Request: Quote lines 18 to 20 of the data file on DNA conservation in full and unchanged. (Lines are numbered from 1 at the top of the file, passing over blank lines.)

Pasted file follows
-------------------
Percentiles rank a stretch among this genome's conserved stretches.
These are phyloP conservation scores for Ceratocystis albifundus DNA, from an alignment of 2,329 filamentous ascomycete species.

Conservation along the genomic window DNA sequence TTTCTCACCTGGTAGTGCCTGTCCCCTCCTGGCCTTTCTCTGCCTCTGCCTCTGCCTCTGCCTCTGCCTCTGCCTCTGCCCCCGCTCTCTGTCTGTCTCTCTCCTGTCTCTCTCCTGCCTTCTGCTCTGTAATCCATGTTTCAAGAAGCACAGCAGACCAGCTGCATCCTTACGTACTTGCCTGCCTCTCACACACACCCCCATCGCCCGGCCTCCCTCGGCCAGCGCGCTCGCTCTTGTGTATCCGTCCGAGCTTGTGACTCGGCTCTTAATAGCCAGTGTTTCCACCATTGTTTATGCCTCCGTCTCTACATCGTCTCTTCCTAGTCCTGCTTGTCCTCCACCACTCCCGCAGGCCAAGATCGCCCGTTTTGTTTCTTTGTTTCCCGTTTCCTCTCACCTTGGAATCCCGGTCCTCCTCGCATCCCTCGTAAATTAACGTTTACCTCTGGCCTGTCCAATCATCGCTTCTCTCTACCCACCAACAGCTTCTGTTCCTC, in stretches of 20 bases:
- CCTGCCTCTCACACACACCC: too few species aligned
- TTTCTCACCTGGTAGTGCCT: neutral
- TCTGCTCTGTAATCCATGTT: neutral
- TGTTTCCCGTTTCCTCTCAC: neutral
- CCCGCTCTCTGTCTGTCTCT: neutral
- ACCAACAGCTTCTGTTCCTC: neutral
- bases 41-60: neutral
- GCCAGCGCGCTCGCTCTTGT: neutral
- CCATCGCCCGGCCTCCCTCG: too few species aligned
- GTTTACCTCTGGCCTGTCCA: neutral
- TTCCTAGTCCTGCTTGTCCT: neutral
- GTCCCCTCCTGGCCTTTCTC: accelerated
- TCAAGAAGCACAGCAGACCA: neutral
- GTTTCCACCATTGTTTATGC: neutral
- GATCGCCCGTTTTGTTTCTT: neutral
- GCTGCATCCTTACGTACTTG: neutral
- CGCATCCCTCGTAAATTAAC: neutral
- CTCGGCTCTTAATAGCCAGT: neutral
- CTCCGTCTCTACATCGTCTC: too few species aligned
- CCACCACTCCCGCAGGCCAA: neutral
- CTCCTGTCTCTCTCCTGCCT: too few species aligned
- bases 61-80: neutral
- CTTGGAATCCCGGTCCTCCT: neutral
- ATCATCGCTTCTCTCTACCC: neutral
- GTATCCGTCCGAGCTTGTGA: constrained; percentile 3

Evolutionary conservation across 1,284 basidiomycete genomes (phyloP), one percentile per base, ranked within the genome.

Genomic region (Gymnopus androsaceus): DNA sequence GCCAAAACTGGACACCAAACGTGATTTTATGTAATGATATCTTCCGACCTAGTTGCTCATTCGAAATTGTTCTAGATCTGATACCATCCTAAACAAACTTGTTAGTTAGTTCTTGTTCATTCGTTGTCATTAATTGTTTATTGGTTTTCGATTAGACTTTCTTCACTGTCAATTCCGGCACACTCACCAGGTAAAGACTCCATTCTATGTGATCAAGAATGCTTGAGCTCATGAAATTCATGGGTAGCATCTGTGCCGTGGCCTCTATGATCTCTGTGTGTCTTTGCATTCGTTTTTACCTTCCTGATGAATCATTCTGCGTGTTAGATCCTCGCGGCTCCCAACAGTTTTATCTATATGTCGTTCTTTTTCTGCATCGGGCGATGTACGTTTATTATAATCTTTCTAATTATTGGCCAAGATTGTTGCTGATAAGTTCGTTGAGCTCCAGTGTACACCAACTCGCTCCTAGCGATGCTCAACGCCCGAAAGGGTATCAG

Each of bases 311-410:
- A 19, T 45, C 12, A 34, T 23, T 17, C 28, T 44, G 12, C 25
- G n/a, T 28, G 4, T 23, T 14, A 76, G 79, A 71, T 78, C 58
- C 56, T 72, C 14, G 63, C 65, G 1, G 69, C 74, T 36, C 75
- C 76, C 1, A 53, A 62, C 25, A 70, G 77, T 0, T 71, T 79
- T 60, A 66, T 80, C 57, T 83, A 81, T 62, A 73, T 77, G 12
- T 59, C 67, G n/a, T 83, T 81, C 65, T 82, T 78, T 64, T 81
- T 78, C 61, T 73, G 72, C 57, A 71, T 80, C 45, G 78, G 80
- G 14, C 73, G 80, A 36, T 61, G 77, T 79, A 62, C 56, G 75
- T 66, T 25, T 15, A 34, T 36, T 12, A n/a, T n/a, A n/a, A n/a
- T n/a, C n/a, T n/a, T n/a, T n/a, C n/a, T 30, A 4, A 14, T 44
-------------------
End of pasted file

- GATCGCCCGTTTTGTTTCTT: neutral
- GCTGCATCCTTACGTACTTG: neutral
- CGCATCCCTCGTAAATTAAC: neutral